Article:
File spoon-archives/habermas.archive/habermas_2000/habermas.0002, message 1

Subject: RE: HAB: Habermas, realism, and Lafont
Date: Mon, 31 Jan 2000 08:34:44 -0500

I think it is quite clear that Habermas does not think and in fact explictly
argues that biological anthropology, while advancing legitimate claims, does
not adequately deal the cultural aspect of interests and with the
constructive character of justice and the claims of justice. It does not
suffice that there are some general biological interests, but these have to
be convincing interpreted and argued in moral discourse that takes into
account the self and world undersanding of the other. To carry out that
argument would be entail  more than I can suggest in an e-mail before I run
off to class.  Francis

-----Original Message-----
[]On Behalf Of Gary
Sent: Monday, January 31, 2000 2:59 AM
Subject: Re: HAB: Habermas, realism, and Lafont

In any case, it's the issue that matters.

On the one hand, if Lafont's argument is validly motivated--that there are
antirealist assumptions implied by Habermas's formal pragmatics--then one
expect Habermas to take issue with this. And, inasmuch as there may be a
issue at stake, a resolution to it might appear invalid to Habermas. That he
takes issue with her argument is not itself an argument, of course (rather:
contest of her claims). I would like to know more about his objection, which
can be useful for assessing her recent arguments.

On the other hand, it would be invalid to assimilate practical discourses to
theoretical discourses, and readers will assess this for themselves from her
arguments. I haven't looked at her details yet. One could feel that it's
facie implausible that a concern with realism vs. antirealism is relevant to
the validity claim of 'moral rightness', but this would be contrary to
of the past decade in anthropology, regarding evolutionary explanations of
altruism, which presumes that the concern is cogent. To say, if indeed
does, that a concern with this of itself assimilates practical to
discourse might just mean that Habermas takes sides in a theoretical
against the claims of the biological anthropologists and for the claims of
cultural anthropologists.

In any case, there is the question of what Habermas means by "innate" when
asserts, in _TCA_ at least, that our communicative "form of life" evolves
a "biological" background. There is much to be said from recent research in
evolution of language that gives real entailments and implications to this
anthropological commonplace. In his Meadian understanding of individuation
(which is contrary to a cognitivst approach to role competence), Habermas
relies on research that is contested other researchers--a normal state of
affairs, but certainly a "theoretical" issue about the bases of practices.
There are innatist aspects of his formal pragmatics which suggest a
instinct" (Pinker), and evolutionary linguists have much to say about this.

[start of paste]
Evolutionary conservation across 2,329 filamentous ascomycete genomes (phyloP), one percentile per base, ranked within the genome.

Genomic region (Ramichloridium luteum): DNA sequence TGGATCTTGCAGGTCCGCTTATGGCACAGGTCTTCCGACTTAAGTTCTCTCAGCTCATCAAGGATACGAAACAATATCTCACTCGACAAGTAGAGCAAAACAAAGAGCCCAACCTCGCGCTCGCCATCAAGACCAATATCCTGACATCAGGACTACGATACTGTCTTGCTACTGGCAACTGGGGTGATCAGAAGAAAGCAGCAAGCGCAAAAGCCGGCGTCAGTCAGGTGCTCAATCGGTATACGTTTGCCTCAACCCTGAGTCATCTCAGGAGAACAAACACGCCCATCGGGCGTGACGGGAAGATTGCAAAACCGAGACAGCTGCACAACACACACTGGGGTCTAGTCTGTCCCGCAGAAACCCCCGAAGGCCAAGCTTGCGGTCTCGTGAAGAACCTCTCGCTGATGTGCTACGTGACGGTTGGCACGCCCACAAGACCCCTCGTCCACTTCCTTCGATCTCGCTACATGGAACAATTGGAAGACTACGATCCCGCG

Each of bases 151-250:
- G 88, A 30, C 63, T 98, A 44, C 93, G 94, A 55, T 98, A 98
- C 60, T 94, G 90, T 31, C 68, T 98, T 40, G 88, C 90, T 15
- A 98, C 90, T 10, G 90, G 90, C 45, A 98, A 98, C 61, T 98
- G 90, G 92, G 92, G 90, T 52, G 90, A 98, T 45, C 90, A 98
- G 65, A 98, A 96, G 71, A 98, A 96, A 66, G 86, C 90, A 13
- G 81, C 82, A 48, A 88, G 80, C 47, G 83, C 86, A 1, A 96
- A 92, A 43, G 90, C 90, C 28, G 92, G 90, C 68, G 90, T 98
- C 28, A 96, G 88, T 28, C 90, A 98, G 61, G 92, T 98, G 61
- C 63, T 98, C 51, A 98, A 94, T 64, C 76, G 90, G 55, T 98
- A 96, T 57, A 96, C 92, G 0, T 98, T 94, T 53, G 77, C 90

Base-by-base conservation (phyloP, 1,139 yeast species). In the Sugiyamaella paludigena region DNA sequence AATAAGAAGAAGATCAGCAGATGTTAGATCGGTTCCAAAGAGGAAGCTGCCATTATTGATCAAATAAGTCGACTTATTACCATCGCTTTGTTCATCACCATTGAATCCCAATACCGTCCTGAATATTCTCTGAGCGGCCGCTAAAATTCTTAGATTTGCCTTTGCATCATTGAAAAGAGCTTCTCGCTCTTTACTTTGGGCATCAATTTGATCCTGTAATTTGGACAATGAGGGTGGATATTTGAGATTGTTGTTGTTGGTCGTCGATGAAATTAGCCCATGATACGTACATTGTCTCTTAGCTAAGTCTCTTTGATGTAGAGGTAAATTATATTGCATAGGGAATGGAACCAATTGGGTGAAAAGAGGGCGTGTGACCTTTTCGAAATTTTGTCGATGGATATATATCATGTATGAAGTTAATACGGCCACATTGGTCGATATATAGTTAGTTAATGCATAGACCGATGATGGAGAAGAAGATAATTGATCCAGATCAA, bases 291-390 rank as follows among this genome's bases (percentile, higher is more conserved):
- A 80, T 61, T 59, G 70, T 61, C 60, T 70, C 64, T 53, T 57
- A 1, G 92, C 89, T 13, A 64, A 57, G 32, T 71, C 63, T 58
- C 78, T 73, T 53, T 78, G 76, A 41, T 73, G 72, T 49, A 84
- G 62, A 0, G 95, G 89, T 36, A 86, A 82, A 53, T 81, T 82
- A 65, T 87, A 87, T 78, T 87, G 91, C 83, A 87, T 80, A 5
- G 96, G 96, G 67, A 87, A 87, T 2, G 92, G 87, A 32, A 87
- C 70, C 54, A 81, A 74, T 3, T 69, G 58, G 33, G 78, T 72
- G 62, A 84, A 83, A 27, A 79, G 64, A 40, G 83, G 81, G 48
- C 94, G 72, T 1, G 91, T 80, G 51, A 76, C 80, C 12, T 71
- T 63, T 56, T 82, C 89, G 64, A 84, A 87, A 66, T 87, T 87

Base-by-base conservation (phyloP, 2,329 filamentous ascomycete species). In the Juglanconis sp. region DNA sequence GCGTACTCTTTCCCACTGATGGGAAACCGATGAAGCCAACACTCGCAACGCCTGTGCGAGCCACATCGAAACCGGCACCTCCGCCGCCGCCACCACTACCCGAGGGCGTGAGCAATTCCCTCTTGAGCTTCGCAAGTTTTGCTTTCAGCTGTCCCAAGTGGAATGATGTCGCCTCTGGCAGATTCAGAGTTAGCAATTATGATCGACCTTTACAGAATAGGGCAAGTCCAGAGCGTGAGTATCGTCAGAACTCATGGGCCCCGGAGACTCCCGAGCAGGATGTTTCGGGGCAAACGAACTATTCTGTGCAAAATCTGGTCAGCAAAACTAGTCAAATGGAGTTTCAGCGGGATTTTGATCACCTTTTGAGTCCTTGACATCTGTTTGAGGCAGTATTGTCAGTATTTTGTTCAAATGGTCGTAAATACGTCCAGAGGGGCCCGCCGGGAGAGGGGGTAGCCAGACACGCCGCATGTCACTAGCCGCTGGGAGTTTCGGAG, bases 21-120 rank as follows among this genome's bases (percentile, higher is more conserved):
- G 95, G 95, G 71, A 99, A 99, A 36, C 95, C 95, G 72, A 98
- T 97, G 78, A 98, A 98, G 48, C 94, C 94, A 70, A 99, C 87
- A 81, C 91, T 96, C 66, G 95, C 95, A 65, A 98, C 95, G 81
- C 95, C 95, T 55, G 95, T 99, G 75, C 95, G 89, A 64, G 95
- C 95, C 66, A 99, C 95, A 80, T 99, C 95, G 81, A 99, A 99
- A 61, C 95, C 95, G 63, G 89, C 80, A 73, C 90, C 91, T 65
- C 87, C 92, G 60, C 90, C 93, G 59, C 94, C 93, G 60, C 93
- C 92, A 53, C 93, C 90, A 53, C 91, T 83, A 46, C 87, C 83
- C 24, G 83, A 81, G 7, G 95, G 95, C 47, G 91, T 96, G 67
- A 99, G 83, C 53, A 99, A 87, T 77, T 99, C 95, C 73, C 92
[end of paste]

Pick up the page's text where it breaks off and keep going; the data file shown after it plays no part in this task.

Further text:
So, it's not prima facie implausible that one would dwell theoretically with
the real implications of a practical THEORY.

Anyway, much to consider....

Best regards,

Gary Davis


FFiorenza wrote:

> I am not sure about that.  Though he had in previous essays in the book
> referred to her German book, in the eessay I referred to he refers to an
> 1997 Pluralism and Universalism in Discourse Ethics article that she
> (I don't know to what extent this is included in the English version of
> book.) His own essay Richtigkeit versus Wahrheit I believe was originally
> published in 1999 in DZfPh and perhaps too late for the English edition of
> her book. Since I have the German and not English version, I do know
> she has taken this essay into account.   Francis
> -----Original Message-----
> From:
> []On Behalf Of Gary
> Davis
> Sent: Saturday, January 29, 2000 9:07 PM
> To:
> Subject: Re: HAB: Habermas, realism, and Lafont
> Interesting. Thank you very much for this.
> However, inasmuch as Lafont's argument is made only in the English
> edition--which adds an entire part to the text that has been
> has presumably had much opportunity to "test" her argument with Habermas
> Northwestern, I would imagine that his objections are part of the
> to
> her argument in the recent MIT book. No?
> FFiorenza wrote:
> > With reference to the contributions of Gary and Martin,
> >
> > I have recently been reading Habermas's recent collection  Wahrheit und
> > Rechtfertigung.  In the final essay, section vii (though there are
> scattered
> > references throughout the collection), Habermas takes issue with
> > interpretation of the cognitive claim of discourse ethics (and
> consequently
> > of Habermas's own postion) insofor as she assimilates practical
> > to empirical and theoretical discourse. He argues against her for the
> > specific constructive character and epistemic role of practical
> > In his view she ontologizes the domain of generalizable interests in
> > to argue for such an assimilation.
> >
> > Francis Schussler Fiorenza
> > Harvard University
> >
> >      --- from list ---
>      --- from list ---
>      --- from list ---

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